, an AiduAlumni who finished secondary school in 2011, is a role model of giving back to society. Today, he is putting all his efforts into changing what he experienced first-hand during his secondary education.
Julius was born in Langobaya, a very remote and poor area in the Malindi district. Even though his performance at primary school was outstanding, and even though he was admitted to a very good high school, he had to experience what thousands of Kenyans unfortunately experience every year: He dropped out of school as he could not afford the school fees. Having stayed at home for a full year in 2008, he finally got the good news from Aiducation that he had received a scholarship to continue his secondary education.
Even at that young age, Julius believed in the value of education and giving back to his community. Thus, when Julius graduated from secondary school four among the top 20% years later, he laid the ground work to create his own school for poor children in his rural community. To start, Julius worked in a private school as an untrained teacher for two years. This let him save some money and get a micro credit loan from a bank to establish his own primary school: “Malindi Cornerstone Academy”. His school officially opened in January 2014 and now educates over 60 pupils from nursery to grade four. “Unlike the other private schools in Kenya, my school is completely different,” Julius explains, “because I opened this school for the poor. I basically want to help children from poor families like me to access quality education if possible at no cost at all.”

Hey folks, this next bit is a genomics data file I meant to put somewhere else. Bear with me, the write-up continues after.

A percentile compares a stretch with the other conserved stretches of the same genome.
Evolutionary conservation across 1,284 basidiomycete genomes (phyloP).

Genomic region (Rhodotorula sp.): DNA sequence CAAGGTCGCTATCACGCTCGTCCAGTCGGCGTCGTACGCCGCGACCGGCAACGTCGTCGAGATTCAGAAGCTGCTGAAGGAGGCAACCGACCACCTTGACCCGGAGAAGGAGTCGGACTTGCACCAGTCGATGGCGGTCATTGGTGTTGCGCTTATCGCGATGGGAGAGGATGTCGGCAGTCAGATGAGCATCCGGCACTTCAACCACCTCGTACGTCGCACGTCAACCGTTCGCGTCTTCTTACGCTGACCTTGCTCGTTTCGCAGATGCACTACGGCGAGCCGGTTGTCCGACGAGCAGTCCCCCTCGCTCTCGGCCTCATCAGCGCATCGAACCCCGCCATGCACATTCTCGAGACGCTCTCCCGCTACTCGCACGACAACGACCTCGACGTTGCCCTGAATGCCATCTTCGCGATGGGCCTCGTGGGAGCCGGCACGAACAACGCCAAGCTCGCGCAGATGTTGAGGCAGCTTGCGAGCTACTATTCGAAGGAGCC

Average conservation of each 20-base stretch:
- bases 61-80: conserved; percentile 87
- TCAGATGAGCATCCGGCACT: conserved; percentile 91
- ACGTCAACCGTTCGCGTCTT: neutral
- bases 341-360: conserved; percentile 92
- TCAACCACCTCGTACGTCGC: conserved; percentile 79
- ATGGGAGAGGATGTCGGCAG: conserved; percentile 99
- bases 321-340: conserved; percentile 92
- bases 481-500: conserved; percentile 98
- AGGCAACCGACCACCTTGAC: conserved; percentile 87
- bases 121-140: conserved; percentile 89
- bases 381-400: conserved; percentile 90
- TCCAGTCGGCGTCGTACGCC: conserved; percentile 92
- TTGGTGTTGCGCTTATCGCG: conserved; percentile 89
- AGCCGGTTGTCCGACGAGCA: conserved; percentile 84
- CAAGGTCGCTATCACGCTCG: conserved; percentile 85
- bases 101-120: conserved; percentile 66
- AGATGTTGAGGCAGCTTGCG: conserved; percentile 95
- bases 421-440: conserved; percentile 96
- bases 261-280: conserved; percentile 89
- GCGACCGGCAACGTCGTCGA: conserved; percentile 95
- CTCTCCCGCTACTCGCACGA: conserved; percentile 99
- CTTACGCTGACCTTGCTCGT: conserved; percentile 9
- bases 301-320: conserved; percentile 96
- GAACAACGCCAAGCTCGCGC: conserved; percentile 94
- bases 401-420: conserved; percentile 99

Julius’ students have reasons to be happy
Currently, the school has five teachers who are as devoted to education as Julius, despite working under harsh conditions and meager payment. The school only charges 1,000 KES (~10 USD) per month to cover teacher salaries, the house rent and some school equipment. This year, Julius realized that even 1,000 KES was a very big challenge for many of the parents as many pupils left his school and went back to the public ones where the quality of education was very low. Thus, he decided to lower the school fee to 500 KES per pupil. In addition, the school is sponsoring nine children whose parents cannot pay any money at all.
Three of the students Julius’ school is sponsoring in front of the school building
Even though the school is facing hard financial times, Julius does not send any of the pupils home. Instead, he is trying to find a sponsor who shares the same passion as him and wants to support his school. “My thirst is only seeing these little kids learn with no problems like the other lucky children from rich families,” Julius says. “At least they can change the destinies of their families and the country at large.”